Nature photographers often say that in order to really connect with a place you must experience and photograph it three times. As if like an ocean mist a sense of familiarity creeps in, and the scene becomes personal and the animals like family. This is an account of my third expedition to Sable Island.
At Peggy’s Cove they have a saying: “The fog comes and goes at will. You should not begrudge it for this, but only wish that you could be as free.”
Day 1: Arrived in Halifax yesterday to purchase food, supplies and weigh in. Debbie Brekelmans, Maritime Airs ace pilot, assesses the weather and decides that the cloud cover is low, but acceptable and she can fly underneath at 650-700 feet. Having fully expected weather delays I had allowed ten days for the expedition and I am elated that my first scheduled departure day is about to materialize. I knew that planning a trip there in June, one of the foggiest months, would be risky for flights. It was a gamble that paid off….
After we fly out past the rocky coast of Nova Scotia and over open ocean, it hits me that I may have ten full days for this experience. We are flying so low that I am able to spot whales and I feel this must be a good omen.
The nearer we get to Sable, the more our pilot is having to weave her way in and around fog patches and by the time we get to where the island is located we no longer have visual contact with the ground. Since she is landing by visual control, there is no option but to stay airborne. After climbing above the fog several times to scout for an opening Debbie tells us that she can continue circling in the hopes that the fog will break, with fuel to manage this for one hour at a cost of $20/minute. Or we could turn back and abandon the trip. In over 300 trips to Sable she has only had to turn back twice. Just as the discussion begins the clouds suddenly part and we could see the island in its entirety!
A huge collective sigh of relief from 5 passengers with their hearts set on a Sable Island adventure, brings the plane into final approach on the sandy plains near main station. Hurriedly we unload the plane, our bags and supplies placed on Gators and ferried to the staff quarters. A quick (and familiar) briefing by acting island supervisor Alan Wilson, and I dash out the door with my gear on my back.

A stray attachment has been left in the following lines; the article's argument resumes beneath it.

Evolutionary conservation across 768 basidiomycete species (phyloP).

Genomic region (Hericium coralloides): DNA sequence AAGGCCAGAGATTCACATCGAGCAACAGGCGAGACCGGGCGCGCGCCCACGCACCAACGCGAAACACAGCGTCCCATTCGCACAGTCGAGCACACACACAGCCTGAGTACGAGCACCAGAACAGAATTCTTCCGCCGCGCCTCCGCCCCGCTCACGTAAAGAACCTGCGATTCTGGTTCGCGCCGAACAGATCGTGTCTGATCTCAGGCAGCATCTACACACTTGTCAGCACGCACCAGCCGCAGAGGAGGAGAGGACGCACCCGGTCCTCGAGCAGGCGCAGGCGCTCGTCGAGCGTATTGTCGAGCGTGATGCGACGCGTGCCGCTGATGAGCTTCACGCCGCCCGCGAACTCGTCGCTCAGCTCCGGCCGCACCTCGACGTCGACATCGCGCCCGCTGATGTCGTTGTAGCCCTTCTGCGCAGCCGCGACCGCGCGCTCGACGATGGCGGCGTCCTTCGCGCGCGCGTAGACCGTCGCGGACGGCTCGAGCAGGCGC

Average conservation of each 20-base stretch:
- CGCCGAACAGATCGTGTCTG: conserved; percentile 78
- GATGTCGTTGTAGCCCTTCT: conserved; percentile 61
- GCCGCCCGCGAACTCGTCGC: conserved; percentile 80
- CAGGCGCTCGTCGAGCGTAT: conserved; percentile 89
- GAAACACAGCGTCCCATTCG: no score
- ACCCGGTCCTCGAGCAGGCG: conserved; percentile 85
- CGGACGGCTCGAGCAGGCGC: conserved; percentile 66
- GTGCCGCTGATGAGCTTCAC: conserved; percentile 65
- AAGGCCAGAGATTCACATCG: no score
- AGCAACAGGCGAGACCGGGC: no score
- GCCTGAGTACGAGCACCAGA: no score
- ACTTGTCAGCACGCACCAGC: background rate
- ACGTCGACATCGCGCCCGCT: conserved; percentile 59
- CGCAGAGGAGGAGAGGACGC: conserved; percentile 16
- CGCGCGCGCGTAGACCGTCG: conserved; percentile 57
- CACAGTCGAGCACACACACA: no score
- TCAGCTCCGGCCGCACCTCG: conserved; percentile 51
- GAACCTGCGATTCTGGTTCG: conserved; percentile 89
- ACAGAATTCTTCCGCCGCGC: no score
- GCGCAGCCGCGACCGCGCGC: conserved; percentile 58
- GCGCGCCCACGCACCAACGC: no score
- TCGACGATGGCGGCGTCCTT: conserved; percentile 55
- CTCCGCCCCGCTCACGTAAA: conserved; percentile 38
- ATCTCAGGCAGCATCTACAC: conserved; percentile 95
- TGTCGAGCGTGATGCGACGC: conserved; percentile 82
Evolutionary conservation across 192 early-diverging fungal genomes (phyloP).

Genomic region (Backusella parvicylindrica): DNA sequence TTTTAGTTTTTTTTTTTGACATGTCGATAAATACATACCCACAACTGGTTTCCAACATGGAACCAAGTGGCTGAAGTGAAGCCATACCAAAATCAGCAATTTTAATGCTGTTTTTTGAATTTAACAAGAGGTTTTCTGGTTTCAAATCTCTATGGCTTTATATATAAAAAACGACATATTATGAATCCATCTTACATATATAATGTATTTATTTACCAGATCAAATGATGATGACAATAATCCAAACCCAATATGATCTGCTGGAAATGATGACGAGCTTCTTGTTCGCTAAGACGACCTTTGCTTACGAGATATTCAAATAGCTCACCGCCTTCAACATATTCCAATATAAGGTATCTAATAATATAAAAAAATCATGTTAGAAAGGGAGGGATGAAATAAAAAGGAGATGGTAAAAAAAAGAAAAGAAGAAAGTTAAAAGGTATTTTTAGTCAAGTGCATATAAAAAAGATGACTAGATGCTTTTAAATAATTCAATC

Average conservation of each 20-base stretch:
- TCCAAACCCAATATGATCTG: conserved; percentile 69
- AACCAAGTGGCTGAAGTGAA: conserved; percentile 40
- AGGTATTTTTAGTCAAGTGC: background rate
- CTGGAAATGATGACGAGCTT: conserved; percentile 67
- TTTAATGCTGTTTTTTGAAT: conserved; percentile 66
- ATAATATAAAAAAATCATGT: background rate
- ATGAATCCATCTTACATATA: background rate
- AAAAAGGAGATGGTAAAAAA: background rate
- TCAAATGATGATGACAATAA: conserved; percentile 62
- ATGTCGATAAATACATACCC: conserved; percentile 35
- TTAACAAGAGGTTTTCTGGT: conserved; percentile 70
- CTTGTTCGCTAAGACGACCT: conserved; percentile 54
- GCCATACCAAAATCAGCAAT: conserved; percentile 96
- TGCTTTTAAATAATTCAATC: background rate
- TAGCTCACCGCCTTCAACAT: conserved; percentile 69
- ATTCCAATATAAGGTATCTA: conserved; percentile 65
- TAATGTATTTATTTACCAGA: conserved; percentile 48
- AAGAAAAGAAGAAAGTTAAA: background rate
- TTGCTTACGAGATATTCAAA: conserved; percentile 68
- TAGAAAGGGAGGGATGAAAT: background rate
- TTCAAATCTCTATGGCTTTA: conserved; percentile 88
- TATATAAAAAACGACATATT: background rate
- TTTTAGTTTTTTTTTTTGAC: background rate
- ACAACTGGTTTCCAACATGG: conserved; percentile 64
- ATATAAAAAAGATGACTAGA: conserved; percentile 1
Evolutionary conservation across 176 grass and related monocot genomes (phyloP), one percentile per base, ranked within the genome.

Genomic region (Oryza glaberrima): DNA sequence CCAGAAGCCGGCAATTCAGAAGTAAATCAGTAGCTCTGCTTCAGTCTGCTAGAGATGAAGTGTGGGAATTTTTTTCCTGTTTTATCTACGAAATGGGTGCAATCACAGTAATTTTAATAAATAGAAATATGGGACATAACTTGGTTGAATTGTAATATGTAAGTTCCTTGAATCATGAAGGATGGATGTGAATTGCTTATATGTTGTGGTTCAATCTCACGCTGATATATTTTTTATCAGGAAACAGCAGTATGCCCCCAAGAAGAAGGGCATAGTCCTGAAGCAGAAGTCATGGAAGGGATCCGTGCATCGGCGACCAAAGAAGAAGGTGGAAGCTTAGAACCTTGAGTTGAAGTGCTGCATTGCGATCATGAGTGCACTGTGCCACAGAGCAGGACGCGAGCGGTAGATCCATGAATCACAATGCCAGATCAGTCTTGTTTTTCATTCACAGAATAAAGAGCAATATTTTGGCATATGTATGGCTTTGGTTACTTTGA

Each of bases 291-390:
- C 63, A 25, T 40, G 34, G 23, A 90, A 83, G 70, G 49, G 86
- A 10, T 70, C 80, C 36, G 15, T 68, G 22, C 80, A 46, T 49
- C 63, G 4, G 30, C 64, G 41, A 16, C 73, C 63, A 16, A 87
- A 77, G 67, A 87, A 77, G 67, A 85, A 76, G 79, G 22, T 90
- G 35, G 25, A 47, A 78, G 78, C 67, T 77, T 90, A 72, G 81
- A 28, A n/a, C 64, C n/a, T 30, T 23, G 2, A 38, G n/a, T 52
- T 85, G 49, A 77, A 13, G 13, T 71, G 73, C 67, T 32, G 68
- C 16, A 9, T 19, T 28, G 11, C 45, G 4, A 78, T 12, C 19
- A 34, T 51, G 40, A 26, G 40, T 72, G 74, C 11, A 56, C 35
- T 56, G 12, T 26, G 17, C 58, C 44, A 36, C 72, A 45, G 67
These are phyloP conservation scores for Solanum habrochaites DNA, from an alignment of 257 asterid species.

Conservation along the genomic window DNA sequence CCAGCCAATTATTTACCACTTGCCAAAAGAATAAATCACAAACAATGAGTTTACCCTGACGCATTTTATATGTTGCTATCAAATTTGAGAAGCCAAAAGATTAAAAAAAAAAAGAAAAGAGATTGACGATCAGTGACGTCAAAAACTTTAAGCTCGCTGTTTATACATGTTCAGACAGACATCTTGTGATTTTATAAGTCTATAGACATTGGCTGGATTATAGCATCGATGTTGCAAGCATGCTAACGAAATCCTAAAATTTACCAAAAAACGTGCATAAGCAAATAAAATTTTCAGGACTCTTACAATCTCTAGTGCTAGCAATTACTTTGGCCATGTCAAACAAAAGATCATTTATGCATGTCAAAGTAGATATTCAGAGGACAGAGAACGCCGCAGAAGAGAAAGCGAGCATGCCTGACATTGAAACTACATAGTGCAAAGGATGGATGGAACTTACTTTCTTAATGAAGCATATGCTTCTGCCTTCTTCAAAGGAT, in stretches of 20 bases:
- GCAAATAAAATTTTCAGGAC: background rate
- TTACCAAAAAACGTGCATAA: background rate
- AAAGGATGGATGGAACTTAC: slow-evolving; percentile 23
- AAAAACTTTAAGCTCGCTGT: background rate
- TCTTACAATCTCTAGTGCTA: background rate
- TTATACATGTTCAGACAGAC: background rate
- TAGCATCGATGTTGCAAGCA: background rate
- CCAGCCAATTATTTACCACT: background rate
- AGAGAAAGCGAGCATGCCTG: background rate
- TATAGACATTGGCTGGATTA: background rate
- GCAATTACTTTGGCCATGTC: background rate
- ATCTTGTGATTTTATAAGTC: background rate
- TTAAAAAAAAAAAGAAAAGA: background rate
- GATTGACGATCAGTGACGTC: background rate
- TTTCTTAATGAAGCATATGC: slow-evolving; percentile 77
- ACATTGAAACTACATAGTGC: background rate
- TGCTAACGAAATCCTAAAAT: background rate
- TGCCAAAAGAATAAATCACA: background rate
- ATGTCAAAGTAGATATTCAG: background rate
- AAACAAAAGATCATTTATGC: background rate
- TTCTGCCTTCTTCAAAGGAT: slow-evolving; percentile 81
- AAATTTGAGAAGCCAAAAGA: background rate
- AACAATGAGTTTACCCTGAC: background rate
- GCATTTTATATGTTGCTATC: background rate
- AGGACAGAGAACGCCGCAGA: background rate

It has been two years and three months since my last visit. There is no doubt that I have formed an attachment to this place and to the horses. Not so much towards individuals, but more as a place that constantly exists in my mind so fully that upon returning it feels like a homecoming. This time there is an added element, one that is not so kind. It is a pervasive feeling that I must succeed in bringing home imagery above and beyond my previous trips. There is now an expectation, from myself and my clientele, and it has made me anxious.
A brief reconnaissance from the high dunes suggests that there are more horses to the west. The first individual I see is far in the distance, alone and moving slowly. Horses seldom travel alone, so I am thinking there must be more nearby. As I approach, the reason becomes clearer. This horse is injured, his right knee badly swollen and he is having difficulty traveling. It is the liver stallion ‘Spook’ and he is in bad shape and has lost his herd. He keeps looking into the distance as if to detect the slightest indication of other horses. An immediate reminder that life on Sable is not easy, and that help is not near. I wonder at this point if he will survive his injury, as I know many have not.
The light is typically flat and grey and I struggle to come up with something that will work photographically, but am grateful it is not raining. I come across several small bands including the silver foal from 2010, now a rambunctious two year old and doing really well. A yearling colt, looking shaggy and unkempt is doing his best to lose his furry foal coat in lieu of a smooth adult one. He is overtly friendly, crossing the line to nuisance and I have to push him away.